Between the holiday music, decorations and crowds of last minute shoppers, December feels like anything but tax season.
Technically, it's not — but it is a great time to make some last minute moves to pare your 2015 tax bill.
"Time is running short, but there are always things you can do right up until December 31," said Mark Steber, chief tax officer for Jackson Hewitt.
Luckily for taxpayers, the spending bill signed into law by President Barack Obama on Friday locks in a number of key tax breaks that were set to diminish or expire. The Joint Committee on Taxation projected a $622 billion budget effect over 10 years, and "those are dollar-for-dollar tax savings for individuals," Steber said.
But there are dozens of provisions in the new legislation, so taxpayers need to get their records in order so they can claim what applies to them.
Take the deduction for sales taxes, for example. Temporary regulations were allowing taxpayers to deduct the sales taxes they have paid or their state and local taxes, whichever is higher, but it was only being authorized year to year. The new spending bill makes that option permanent, and it stands to benefit people living in states with sales taxes but no income taxes, including Alaska, Florida, Nevada, South Dakota, Texas, Washington and Wyoming.
Then there is the qualified charitable distribution. People over age 70½ are required to take a minimum distribution from their IRA, but in the past they were allowed to simply give up to $100,000 of it to a charity and avoid having it count as income. That provision had repeatedly expired and been renewed, but the new legislation made it permanent.
"A lot of people have been waiting to see if they can take advantage of that," said Alison Flores, a principal at The Tax Institute at H&R Block.
Teachers can also benefit from the spending bill. They used to watch every year to see if a provision allowing them to deduct up to $250 for classroom supplies would be extended, and it has now been made permanent. It will also be indexed to inflation starting in 2016.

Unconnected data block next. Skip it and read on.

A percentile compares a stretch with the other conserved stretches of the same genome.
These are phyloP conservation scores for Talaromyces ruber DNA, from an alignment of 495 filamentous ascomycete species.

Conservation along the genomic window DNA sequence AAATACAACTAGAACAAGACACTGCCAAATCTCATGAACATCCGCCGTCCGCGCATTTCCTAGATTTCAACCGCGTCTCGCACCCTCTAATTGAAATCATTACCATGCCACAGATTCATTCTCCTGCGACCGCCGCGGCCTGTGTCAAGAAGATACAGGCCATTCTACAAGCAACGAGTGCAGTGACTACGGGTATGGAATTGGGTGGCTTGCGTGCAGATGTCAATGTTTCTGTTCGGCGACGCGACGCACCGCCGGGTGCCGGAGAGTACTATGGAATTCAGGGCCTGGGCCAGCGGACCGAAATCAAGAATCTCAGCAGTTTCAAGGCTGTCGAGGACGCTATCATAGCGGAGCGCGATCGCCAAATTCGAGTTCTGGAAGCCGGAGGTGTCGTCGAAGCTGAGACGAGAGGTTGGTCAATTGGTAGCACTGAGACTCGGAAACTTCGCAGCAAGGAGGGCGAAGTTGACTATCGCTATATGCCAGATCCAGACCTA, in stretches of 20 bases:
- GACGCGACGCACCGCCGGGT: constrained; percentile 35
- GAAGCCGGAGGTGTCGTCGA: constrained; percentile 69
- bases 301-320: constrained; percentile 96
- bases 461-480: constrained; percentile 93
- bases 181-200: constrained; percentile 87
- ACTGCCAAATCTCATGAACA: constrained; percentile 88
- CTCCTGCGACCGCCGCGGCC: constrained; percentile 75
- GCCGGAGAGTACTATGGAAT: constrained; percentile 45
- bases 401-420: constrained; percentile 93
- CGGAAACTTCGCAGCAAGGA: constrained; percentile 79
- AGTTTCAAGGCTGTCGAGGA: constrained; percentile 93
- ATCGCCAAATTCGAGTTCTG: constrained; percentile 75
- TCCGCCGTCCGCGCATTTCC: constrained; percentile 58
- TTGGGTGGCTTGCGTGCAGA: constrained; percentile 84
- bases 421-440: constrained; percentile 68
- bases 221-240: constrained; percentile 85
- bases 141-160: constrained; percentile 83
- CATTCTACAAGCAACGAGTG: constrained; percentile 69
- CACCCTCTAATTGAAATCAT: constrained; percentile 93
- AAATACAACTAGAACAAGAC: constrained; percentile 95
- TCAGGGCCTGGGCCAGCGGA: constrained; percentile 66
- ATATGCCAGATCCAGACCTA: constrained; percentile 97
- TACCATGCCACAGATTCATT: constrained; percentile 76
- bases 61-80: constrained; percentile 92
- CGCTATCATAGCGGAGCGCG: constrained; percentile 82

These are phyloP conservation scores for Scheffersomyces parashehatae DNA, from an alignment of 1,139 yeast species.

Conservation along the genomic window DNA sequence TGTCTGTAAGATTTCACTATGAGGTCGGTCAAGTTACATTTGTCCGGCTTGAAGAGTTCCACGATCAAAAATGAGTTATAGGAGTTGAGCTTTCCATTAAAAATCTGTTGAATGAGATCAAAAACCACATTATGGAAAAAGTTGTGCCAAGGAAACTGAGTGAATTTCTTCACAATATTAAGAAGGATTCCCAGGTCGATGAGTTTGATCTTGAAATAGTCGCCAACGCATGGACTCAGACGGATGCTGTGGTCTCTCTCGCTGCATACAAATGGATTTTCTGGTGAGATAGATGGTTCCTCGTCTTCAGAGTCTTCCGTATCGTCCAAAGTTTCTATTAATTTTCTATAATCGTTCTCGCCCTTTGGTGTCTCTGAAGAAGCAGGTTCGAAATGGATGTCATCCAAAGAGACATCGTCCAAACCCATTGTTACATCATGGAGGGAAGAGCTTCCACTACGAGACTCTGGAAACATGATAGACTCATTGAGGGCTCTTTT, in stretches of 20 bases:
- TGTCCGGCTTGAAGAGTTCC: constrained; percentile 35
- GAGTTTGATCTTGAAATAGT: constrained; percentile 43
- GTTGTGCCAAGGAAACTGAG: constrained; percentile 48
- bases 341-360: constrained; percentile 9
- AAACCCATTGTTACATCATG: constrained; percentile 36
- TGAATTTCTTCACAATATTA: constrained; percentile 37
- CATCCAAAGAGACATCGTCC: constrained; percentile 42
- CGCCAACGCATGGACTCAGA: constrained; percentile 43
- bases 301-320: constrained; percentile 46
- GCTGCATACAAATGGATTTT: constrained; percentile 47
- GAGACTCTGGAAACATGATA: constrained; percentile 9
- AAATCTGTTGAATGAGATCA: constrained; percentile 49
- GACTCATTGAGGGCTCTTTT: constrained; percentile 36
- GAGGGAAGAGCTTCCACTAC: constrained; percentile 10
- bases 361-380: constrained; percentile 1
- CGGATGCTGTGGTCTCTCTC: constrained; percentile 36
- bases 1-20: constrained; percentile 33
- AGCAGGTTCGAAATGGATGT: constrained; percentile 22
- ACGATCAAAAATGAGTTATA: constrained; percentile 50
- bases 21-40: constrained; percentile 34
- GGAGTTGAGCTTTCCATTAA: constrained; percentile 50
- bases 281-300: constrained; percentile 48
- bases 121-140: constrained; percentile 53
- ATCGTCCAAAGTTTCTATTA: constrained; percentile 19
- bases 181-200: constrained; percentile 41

"You have probably already paid those expenses if you are a teacher," Flores said. "Start going through your records."
Key provisions may also help parents. For example, the child tax credit, which has long been calculated at 15 percent of earned income above $3,000, was on track to be calculated on earned income above $10,000 as of 2017. The $3,000 threshold was made permanent in the spending bill.
The bill also made permanent the American Opportunity Tax Credit, which gives people with incomes below a set threshold ($160,000 to $180,000 for joint filers and $80,000 to $90,000 for single filers) a tax credit up to $2,500 for qualified educational expenses. Another provision, the tuition tax deduction, has been extended for two years.
But taxpayers need to pay attention to more than the new legislation, Steber said. This is a great year to follow tried-and-true tax advice, like paying education and business expenses early and making charitable donations. Don't forget to consider noncash donations, he added, like gifts to charities of clothing or appreciated securities.
This is also a good time to review your portfolio and consider harvesting some of your losses so you can offset realized gains.
Steber also advised making sure as soon as possible that your health insurance for 2016 is squared away.
"You have to have insurance by January 1 or run the risk of these new ACA penalties," he said, referring to the Affordable Care Act. For 2016, people forgoing insurance will owe $695 per adult in penalties and half that for each child or 2.5 percent of their income, whichever is higher. If they were not enrolled for 2015, they will owe the higher of $325 per adult or 2 percent of their income. It can take insurance companies several days to get new enrollees set up, so if you are not insured, now is the time to assess your situation, he said.
This is a challenging time of year to find time to step back and review your financial situation but it can really pay off, Steber said.
Think of end-of-year tax planning as a way to bring money in, he said. Some 75 percent of taxpayers receive a refund every year, and "I find that a big refund is a much better, more appealing idea than coordination of next year's plan."